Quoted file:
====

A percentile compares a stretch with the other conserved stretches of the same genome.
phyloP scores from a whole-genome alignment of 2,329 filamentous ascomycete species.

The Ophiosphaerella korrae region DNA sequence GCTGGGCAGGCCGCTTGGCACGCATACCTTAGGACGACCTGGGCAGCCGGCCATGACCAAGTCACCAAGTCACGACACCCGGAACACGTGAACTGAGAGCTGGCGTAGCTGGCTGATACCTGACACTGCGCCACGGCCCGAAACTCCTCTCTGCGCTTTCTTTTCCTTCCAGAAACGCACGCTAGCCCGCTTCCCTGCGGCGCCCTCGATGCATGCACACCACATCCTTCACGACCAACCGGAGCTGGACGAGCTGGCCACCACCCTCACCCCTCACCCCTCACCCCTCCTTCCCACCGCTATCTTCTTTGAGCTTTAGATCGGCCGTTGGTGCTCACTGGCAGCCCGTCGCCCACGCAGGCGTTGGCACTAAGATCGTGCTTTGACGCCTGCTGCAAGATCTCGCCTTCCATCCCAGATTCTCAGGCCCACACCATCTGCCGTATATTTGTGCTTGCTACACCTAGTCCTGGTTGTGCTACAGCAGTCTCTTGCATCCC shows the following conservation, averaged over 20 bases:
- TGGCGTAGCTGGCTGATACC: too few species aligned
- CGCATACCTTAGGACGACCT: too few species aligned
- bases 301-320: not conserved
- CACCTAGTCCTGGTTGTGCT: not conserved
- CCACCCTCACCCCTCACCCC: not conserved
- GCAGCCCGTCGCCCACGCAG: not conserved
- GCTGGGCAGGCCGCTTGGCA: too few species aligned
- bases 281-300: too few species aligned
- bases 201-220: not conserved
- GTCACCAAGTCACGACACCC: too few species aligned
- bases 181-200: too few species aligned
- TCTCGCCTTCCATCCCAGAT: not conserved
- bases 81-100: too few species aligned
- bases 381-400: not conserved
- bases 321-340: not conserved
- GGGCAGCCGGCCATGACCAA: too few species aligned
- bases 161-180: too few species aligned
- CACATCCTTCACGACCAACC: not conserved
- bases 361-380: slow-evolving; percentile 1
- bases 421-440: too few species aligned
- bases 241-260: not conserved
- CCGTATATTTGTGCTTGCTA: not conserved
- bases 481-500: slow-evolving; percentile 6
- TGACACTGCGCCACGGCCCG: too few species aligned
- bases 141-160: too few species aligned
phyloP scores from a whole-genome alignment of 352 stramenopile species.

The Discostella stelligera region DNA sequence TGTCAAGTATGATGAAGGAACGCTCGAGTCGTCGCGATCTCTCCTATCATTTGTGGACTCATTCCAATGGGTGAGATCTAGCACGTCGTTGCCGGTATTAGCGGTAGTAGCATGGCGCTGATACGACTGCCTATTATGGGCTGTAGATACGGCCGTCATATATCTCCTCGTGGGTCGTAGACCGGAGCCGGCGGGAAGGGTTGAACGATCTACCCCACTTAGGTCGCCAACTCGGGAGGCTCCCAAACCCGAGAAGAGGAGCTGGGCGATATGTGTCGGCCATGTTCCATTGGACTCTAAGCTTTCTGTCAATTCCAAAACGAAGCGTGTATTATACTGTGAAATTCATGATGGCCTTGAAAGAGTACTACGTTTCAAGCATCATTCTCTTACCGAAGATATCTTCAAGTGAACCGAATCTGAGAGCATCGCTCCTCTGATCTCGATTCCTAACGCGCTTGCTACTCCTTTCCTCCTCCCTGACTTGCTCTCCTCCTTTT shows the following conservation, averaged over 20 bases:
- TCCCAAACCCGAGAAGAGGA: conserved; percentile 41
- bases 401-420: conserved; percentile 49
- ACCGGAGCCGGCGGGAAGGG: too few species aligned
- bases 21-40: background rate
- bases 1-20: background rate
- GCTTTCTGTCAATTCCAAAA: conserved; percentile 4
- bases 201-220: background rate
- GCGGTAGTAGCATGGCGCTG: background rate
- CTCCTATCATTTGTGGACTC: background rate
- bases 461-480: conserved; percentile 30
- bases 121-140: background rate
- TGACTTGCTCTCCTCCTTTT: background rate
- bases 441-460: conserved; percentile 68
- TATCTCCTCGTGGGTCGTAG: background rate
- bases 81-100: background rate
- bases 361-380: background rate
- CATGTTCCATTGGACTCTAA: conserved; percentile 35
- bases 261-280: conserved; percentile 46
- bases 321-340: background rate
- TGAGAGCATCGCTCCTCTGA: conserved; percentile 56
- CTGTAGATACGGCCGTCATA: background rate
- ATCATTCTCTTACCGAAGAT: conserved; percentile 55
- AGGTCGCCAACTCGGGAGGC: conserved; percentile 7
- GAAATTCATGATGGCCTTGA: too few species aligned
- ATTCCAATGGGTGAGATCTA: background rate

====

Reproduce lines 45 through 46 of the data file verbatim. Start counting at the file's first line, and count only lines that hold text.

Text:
- bases 81-100: background rate
- bases 361-380: background rate